Last week, I finally experienced the dreaded Poster Presentation. After months of lab work and many frustrating hours tearing my hair out in front of a computer, I faced the most important part of this insane process we call science: sharing my results with others.
I have to admit, up until the day of the conference, I wasn’t really taking it seriously. It was only the undergraduate research conference and no one except myself would care if I messed up (undergraduates are generally assumed to be incompetent until proven capable). If anything, I was vaguely annoyed that my honors program required me to participate because it was a distraction from my research. I should have been working in the lab trying to finish gathering data not talking about the preliminary results!¹ Basically, my attitude leading up to the conference at best ambivalent and at worst annoyed.
I figured that since I was required to participate, I might as well get something useful out of the experience so I chose to present a poster, having never presented one before. I also spent a surprising amount of time working on the poster, partly because I like playing with graphics programs, partly because I hate turning in shoddy work, but mostly because I felt I owed it to my lab to reflect well on them.
The day of the conference finally arrived. The poster was printed, we Eisen lab undergraduates prepared ourselves for potential questions, and showed up on Friday afternoon with hundreds of other undergraduates to pick up badges and abstract books before pinning up our posters.
Overall, I was feeling pretty confident especially after I handled the first couple of casually curious onlookers with ease.
“Could you walk me through your poster, please?”
“What does this picture actually mean?”
“I’ve never heard of alpha diversity, could you please explain it?”
The whole affair still felt very gimmicky, but since I love to talk about my research, I was having a pretty good time.
Then everything changed quite suddenly. In the middle of talking to a former professor about my work I realized I was feeling stupid. Quite stupid. Embarrassingly stupid. My formerly confident responses had turned into:
“That’s something I’ll have to look into…”
“That’s a good idea, I hadn’t considered that…”
and, of course, the most dreaded of all answers:
“I don’t know…”
This particular professor has a well-earned reputation for teaching a challenging course that is universally dreaded by students. He’s incredibly sharp, an excellent scientist and has perfected the ability to expose holes in dubious logic. Talking to him is always an intellectual challenge, but during the poster session, it felt like walking on a tight-rope over a pit of lava. At any minute I would plummet to my death. All of my earlier confidence evaporated, I felt woefully under-prepared and my data seemed inadequate. I dreaded the inevitable pointed question that would expose gaps in my knowledge I hadn’t even known were there.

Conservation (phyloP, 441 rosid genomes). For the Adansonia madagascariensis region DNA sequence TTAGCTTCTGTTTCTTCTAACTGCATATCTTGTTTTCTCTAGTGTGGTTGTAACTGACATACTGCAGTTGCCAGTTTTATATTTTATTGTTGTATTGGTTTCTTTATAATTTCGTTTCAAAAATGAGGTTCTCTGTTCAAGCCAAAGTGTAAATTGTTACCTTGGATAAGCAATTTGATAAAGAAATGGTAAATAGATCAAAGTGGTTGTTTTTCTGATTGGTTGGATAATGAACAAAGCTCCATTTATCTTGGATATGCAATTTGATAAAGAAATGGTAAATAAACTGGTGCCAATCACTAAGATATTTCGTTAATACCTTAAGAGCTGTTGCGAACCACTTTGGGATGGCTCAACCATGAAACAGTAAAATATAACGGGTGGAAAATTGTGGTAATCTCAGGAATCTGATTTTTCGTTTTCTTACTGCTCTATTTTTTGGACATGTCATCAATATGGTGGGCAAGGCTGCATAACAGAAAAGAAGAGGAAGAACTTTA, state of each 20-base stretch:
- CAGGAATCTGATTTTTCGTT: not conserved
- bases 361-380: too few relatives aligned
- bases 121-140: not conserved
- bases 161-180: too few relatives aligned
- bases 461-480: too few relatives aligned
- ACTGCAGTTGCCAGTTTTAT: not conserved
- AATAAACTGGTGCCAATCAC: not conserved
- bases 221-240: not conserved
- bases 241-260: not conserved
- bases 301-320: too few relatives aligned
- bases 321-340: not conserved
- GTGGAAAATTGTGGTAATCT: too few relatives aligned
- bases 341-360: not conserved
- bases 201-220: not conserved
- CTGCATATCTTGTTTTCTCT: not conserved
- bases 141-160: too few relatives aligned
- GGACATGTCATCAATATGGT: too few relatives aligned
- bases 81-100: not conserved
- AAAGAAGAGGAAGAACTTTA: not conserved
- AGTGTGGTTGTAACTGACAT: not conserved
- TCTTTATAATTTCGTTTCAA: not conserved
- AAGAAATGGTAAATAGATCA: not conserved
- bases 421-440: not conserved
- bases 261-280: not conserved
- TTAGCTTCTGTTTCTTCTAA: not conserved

Needless to say, I was terrified. But at same time the whole experience was strangely exhilarating. Finally, the professor left, and several other people came in to ask me detailed questions before the session ended, but nothing came close to the grueling scrutiny of his questions.
After the poster session the whole lab went out to a celebratory dinner. Throughout the evening, my mind kept returning to the conversation with the professor. Somewhere during that conversation my ambivalence had turned to fearful exhilaration as I saw my work challenged and narrowly pass the close inspection of a knowledgeable outsider. I now understand better than ever before, the importance of his scrutiny. Under its influence, I was forced to consider the problem from other angles. Was my solution really the best? How could I improve it? Why hadn’t I thought of this other interpretation of the data? Sure, I had felt stupid, but that was a small price to pay for the knowledge and awareness I had gained.
As scientists, we are never more scientific than when we are critiquing and being critiqued by others. It forces us to defend our ideas and consider new possibilities, to bend our brains around foreign concepts, and perhaps most importantly, acknowledge our own stupidity and humbly accept the unexpected lessons whenever and wherever they appear.
I’m sure none of this is news to any of the scientists out there, nor to my research mentors, nor to the people who decided honors students needed to present at the research conference but I’m glad I’ve had the chance to discover it organically.
I guess the Undergraduate Research Conference turned out to be pretty educational after all. And now, like any scientist, I’d like acknowledge everyone who helped me: all of my mentors in the Eisen Lab, those who took time to stop by and be curious about my poster, and of course the professor who questioned me so thoroughly, you have all been excellent teachers.
¹This is possibly a symptom of a larger problem: I may be spending too much time with jaded graduate students.